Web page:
"First Matchless Bicycle,
Collier & Sons 'Matchless'
The Matchless motorcycle marque was
founded in 1899, by H. H. Collier and his three sons Bert, Charlie, and Harry
Collier in the London's Greenwich Borough district of Plumstead. Collier & Sons
began as a bicycle manufacturer in the late 1800s, and was one of the first
British motorcycle manufacturers.
The first Matchless single-cylinder motorcycle rolled off the assembly line in
1901. In 1905 Matchless began manufacturing motorcycles using a J.A. Prestwich
V-Twin engine, and by 1912 the company was producing its first complete in-house
machine. For the next two decades, Matchless built motorcycles in
single-cylinder and V-Twin configurations ranging from 500cc to 1000cc.
Matchless Silver Hawk, Silver Arrow, & Sports
After some of Charlie R Collier's notable Matchless successes on the TT circuit,
the popularity of Matchless steadily increased. Some of the more popular models
were the 400cc 'Silver Arrow' V-Twin, which was introduced in 1930.
In 1931, Bert Collier designed and built a narrow-angled 593cc V-Four called the
'Silver Hawk.' The bold engine design was quite sophisticated for the time, and
the Silver Hawk would be the precursor to the AJS 'Vee 4' several years later.
"First ever motorcycle
designed for ladies"
Matchless Purchases AJS
Matchless owner Collier & Sons purchased AJS Motorcycles in 1931, after the
company declared bankruptcy. The 'AJS' name and motorcycle assets were purchased
by Collier & Sons, owners of the 'Matchless' motorcycle company, and the AJS car
division was sold to Crossley Motors in Manchester. Collier & Sons also built
engines for the three-wheeled Morgans starting in the early 1930s.
Charlie and Harry Collier formed 'Associated Motor Cycles' (AMC) in 1938, and
Matchless (AMC) continued to build motorcycles under the AJS name through the
1960s. In 1966, AMC was sold to Norton-Villiers parent company, Manganese Bronze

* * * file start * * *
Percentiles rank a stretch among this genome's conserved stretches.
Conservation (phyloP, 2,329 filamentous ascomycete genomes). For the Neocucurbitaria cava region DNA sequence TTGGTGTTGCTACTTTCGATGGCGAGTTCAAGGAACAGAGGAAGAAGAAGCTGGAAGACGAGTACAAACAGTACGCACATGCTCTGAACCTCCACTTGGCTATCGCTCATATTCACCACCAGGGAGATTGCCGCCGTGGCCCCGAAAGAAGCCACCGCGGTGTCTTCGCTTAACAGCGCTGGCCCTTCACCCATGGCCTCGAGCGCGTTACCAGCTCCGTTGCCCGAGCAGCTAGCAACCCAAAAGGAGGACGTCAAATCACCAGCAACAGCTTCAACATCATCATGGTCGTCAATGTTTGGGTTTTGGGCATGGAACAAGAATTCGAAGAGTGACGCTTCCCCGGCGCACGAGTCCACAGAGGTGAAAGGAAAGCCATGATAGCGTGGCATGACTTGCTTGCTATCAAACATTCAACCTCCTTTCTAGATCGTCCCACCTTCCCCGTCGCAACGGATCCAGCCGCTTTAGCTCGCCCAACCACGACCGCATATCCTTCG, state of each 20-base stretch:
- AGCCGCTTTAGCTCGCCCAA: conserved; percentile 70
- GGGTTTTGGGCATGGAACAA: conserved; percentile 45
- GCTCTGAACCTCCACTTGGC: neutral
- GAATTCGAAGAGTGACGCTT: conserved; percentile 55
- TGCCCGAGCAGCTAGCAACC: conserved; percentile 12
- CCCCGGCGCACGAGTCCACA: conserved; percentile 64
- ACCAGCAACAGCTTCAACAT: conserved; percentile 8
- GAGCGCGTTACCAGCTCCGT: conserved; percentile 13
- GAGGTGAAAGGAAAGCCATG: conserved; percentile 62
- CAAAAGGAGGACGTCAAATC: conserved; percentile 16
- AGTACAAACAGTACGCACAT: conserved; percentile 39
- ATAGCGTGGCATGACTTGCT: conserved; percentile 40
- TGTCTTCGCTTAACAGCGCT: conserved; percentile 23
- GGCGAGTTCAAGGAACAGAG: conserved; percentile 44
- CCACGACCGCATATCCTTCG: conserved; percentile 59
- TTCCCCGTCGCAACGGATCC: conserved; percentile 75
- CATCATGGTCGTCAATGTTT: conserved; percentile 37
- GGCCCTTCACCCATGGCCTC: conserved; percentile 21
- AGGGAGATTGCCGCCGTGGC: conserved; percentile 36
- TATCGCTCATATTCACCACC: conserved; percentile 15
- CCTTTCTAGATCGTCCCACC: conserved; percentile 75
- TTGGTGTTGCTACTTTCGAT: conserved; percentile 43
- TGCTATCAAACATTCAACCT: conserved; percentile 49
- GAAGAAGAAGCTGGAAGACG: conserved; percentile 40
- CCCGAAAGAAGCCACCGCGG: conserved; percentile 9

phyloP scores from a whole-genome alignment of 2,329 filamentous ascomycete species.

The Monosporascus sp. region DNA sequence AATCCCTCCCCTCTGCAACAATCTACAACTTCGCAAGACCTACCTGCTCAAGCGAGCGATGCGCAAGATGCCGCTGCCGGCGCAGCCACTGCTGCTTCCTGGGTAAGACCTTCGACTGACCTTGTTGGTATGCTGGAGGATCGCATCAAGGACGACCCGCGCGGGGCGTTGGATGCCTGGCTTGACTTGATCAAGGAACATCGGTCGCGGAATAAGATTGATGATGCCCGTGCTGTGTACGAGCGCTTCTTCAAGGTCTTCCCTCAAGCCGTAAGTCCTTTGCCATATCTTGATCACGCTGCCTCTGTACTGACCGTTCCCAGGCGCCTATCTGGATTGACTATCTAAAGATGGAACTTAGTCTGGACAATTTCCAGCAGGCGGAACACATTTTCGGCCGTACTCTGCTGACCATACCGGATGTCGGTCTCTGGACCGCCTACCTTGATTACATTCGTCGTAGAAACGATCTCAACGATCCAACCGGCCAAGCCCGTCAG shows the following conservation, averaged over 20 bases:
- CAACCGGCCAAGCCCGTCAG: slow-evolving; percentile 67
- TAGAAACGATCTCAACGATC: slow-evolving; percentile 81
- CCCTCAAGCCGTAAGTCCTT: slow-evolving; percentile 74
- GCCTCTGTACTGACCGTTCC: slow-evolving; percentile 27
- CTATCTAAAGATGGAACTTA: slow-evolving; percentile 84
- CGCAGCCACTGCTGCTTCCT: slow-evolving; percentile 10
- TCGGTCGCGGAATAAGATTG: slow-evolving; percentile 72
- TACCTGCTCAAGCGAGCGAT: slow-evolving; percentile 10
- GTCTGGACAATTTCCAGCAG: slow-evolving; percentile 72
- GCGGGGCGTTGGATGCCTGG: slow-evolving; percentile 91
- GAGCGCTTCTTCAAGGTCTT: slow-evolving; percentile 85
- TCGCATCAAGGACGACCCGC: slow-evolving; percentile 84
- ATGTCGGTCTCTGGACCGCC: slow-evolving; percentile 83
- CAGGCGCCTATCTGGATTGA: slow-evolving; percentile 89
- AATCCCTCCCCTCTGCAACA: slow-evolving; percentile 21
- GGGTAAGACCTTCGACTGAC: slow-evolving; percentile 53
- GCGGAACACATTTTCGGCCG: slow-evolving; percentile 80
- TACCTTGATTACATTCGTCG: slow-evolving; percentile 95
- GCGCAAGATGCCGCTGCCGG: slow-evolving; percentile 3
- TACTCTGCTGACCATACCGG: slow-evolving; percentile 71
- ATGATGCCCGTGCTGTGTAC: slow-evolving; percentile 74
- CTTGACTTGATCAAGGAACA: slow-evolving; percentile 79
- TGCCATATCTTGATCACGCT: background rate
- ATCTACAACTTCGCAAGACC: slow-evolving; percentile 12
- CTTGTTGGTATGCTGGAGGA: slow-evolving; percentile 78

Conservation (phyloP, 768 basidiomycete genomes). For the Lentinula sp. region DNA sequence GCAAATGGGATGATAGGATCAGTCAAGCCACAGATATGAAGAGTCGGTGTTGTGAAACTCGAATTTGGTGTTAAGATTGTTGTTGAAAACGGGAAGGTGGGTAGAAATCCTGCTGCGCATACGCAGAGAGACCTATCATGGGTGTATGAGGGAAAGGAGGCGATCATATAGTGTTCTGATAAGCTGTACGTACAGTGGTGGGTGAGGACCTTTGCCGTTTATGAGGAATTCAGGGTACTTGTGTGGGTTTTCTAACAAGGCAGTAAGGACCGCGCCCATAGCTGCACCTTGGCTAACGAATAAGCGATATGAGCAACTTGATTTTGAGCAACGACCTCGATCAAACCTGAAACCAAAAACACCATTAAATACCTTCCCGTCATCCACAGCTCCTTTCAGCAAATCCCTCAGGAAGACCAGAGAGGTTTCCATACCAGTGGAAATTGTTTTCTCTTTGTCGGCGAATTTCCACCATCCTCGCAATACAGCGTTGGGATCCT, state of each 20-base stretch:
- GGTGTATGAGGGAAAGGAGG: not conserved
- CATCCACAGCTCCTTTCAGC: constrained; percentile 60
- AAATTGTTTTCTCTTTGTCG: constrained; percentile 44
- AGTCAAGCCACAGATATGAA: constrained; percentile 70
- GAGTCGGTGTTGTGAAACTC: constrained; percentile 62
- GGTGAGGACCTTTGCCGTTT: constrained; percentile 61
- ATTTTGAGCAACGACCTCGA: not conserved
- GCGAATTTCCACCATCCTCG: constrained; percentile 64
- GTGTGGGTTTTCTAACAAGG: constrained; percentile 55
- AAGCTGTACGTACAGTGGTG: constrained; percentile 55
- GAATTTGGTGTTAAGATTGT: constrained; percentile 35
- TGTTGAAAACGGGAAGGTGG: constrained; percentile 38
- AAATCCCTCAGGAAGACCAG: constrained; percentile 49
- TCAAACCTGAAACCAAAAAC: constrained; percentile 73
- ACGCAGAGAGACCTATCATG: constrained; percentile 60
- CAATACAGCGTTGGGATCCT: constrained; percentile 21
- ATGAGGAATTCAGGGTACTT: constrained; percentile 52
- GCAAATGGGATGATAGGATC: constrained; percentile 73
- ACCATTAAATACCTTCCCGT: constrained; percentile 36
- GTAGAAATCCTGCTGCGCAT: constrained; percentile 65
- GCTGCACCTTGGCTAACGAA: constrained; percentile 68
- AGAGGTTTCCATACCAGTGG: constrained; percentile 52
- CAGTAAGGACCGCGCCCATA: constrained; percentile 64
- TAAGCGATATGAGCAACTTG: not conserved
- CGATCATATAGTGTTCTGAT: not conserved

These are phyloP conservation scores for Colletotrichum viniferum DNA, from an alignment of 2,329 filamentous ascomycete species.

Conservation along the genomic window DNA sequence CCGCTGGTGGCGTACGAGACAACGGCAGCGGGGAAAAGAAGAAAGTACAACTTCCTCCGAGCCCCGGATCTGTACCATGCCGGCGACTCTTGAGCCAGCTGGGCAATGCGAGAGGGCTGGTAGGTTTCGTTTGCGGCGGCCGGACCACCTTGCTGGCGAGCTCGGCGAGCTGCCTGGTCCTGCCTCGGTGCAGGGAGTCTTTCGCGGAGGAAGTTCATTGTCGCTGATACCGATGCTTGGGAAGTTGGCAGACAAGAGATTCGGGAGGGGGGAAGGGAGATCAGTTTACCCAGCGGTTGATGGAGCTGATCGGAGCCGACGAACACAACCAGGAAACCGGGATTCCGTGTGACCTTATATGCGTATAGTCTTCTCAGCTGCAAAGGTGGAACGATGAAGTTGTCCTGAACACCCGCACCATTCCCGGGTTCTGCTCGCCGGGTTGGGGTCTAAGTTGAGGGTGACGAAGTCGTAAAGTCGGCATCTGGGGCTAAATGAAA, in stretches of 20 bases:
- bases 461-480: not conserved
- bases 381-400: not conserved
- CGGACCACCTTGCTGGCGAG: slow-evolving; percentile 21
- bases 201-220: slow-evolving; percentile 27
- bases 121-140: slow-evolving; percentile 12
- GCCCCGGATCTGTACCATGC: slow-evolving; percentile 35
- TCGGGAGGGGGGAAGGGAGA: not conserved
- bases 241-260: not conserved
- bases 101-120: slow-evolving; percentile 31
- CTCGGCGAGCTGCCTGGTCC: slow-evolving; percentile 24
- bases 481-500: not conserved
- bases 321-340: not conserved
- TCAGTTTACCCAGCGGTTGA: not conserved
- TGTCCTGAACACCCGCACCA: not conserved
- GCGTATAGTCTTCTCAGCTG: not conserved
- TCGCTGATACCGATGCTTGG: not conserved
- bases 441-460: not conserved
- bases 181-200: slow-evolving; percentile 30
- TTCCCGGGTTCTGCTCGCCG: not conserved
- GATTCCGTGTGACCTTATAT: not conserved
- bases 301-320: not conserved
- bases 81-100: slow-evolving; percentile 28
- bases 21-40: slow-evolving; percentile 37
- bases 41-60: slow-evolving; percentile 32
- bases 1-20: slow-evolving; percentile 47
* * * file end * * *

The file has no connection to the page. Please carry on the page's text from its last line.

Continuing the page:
Holdings PLC of Coventry, England.
Another Matchless/Collier innovation was the invention of the telescopic (teledraulic)
front fork assembly in 1941, replacing the universally used girder style
In 1949, Matchless introduced its first vertical-twin engine, which was
manufactured in 500cc, 600cc, and 650cc versions. The Matchless vertical-twin
(G45) was also used in an AJS (7R) chassis, and both marques utilized these
engines through the late 1950s.
Matchless 'G' Series G50, G85, & P11
During the 1950s, Matchless built a line of popular single-cylinder bikes called
the 'Clubman,' which used 350cc to 500cc engines. By the late 1950s, Matchless
was branching out into the smaller-displacement field, with a line of 250cc and
350cc 'G' series motorcycles.
Matchless introduced the 500cc 'G50' 1n 1959, to compete against the 500cc Manx
Norton in the Grand Prix, but by this point both Norton and Matchless/AJS were
facing stiff competition from Italian manufacturers like MV Agusta.
In 1964, Matchless upgraded the G50 to the G85. The G85CS had a high-compression
(12:1) engine, and an improved lubrication system using a gear-driven oil pump.
In 1966, an Amal GP carburetor was added to the G85CS, increasing horsepower to
41 bhp @ 6500 rpm.
The G85 was one of the last motorcycles designed by Associated Motor Cycles,
before the consolidation with Norton-Villiers. The P11 was the final extension
of the G85, which was discontinued in 1969.
In 1966, AMC was sold to Norton-Villiers parent company, Manganese Bronze
Holdings PLC of Coventry, England. By 1974, Norton-Villers also reached the end
of its financial rope, and a bailout from the British government formed NVT
(Norton-Villiers-Triumph) from the failed companies. NVT was also short-lived,
going into receivership in late 1974.